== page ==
Date: July 6, 2020
- The Straits Times Index added 48 points or 1.8% at 2,652.94;
- Hong Kong property play helped keep sentiment here firm;
- US jobs report supported stocks, but record virus infections put pressure on bond yields;
- Singapore market’s capitalisation rose 2.1% in June to S$761.6b;
- Singapore companies bought back S$663m in the first half;
- Analysts see limited STI upside for remainder of year and next 12 months
A firm start to the second half
The second half got off on a firm footing as the disconnect between the economy and the market which has prevailed for several months continued to hold sway. There was also added impetus on Thursday when the Hong Kong market shot up in speculation that property developers would benefit from new security legislation.
Over in the US, Wall Street remained supported by hopes that monetary and fiscal measures by the authorities would enable the economy to recover quickly, despite the fact that the number of new COVID-19 infections surged to new daily highs last week.
Overall, the Straits Times Index rose 48 points or 1.8% over the five days to 2,652.94, with Friday’s session yielding a gain of 16.25 points. Volume on Friday was 1.75b units worth S$931m – low by the standards set in the second quarter but perhaps to be expected given that volatility has eased off in recent weeks.
US jobs report provided support, but record virus cases a worry
Over in the US, stocks were supported, and bonds were sold, after the US Labor Department reported the US economy added 4.8m jobs in June, above the market’s forecast of 3.9 million. The unemployment rate fell to 11.1%, dropping for a second month in a row.
However, US Treasuries bounced back after news of daily record-high COVID-19 cases. The yield on the 10-year Treasury note, a key benchmark for borrowing costs on everything from mortgages to student loans, initially climbed above 0.71% on Thursday but it then retraced the move, settling at 0.670%, compared with 0.682% on Wednesday. Bond yields rise as prices fall.
June market cap rose 2.1% to S$761.6b
The market capitalisation of the Singapore market amounted to S$761.6b in June, 2.1% higher than May’s S$746.1b. There were 340 counters that gained during the month compared to 194 falls.
The market cap of the 30 STI constituents rose 3.9% to S$457.5 in June, led by the three banks which were the month’s top gainers. Malaysian glove maker Top Glove was also among the month’s top performers.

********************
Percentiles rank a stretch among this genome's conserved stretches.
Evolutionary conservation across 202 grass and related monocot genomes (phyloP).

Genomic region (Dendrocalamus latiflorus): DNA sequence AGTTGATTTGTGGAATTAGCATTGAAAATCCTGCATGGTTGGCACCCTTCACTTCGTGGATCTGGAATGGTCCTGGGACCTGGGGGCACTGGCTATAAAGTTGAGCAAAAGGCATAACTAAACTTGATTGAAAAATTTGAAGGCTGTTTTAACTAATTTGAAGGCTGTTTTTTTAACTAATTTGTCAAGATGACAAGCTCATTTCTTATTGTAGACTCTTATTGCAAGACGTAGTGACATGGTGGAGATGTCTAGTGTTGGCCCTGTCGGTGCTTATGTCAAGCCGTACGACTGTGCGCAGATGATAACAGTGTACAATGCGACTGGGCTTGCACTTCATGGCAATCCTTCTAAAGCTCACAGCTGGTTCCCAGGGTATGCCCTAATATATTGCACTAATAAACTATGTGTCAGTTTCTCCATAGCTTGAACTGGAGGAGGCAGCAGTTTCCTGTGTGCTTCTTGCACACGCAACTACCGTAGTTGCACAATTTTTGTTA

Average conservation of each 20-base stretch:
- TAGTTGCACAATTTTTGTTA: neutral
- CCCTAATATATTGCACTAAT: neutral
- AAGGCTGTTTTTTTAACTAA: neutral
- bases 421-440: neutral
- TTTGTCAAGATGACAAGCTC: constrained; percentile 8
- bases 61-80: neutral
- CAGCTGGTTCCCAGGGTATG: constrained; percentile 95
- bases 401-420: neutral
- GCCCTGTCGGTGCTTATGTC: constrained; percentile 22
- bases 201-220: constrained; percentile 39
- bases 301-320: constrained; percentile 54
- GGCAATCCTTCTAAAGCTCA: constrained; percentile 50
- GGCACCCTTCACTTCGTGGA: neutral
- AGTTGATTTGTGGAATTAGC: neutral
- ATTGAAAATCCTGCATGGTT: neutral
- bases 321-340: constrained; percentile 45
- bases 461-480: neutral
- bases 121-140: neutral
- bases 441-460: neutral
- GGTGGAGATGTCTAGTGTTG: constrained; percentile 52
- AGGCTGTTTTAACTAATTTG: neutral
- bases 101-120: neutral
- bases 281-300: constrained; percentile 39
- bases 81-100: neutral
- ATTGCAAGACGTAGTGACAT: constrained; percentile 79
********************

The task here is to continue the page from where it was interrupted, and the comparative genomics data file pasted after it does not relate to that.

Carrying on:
On the downside, Jardine Cycle & Carriage, Sembcorp Marine, Singtel and SIA were among the bigger losers for June.
Which were the most defensive stocks in the first half?
In its 2 July Market Update titled “Singapore’s Most Defensive Stocks in 1H20’’, Singapore Exchange (SGX) Research said global indices such as the S&P 500 Index and FTSE World Index with strong Technology and Healthcare Sector representation were amongst the strongest performing Indices in 1H20, outperforming Indices more skewed to bank and real estate sector representation.
“Of Singapore’s most 100 traded stocks in 1H20, the 20 most defensive stocks included four of the current STI constituents, with Technology and Healthcare supply and equipment stocks also amongst the strongest performers’’ said SGX Research.
“The four STI stocks that ranked amongst these 20 most defensive stocks were Mapletree Industrial Trust, Mapletree Logistic Trust, Ascendas REIT & Venture Corporation. Together the four stocks averaged 10% total returns in 1H20, adding to their average 34% returns in 2019’’.
First half share buyback was S$663m
In a 1 July report, SGX Research reported that 81 Singapore primary-listed stocks conducted buybacks in the first half with a total consideration of S$663 million, up from S$325 million in 1H2019, and less than S$836 million in 1H2018. Three quarters of the 1H20 consideration was bought back in the month of March.
“DBS, OCBC and UOB led the 1H20 buyback consideration, after OCBC, DBS and Keppel REIT led the consideration tally for the full 2019 year. The three non-STI stocks that led the buyback consideration tally in 1H20 were Silverlake Axis, Global Investments and Golden Agri-Resources’’ said SGX Research.
Analysts’ forecasts for next 6-12 months laced with caution
According to a survey by The Business Times last week, analysts have turned cautious over the outlook for the STI, with most of those surveyed forecasting an index level of below 3,000 by the end of the year or in 12 months’ time. (“Liquidity driving STI towards June peak, but forecasts turning cautious’’) 3 July 2020)
The most bullish STI forecast of the eight houses surveyed was 3,000 from Phillip Securities whilst the lowest target was Maybank Kim Eng’s 2,200. Citi has a 12-month target of 2,986 but is wary of downside surprises from earnings downgrades. Other risks the broker flagged are dilutive capital raising, impairment of assets and higher credit spreads.
Phillip in the meantime, thinks a bottom has already been formed and that a second wave of infections should be avoided because health authorities are on high alert and because of better informed social behaviour. UOB-Kay Hian, which has a year-end target of 2,760 for the STI, was among the many houses bullish on Reits because interest rates are projected to stay close to zero until 2022.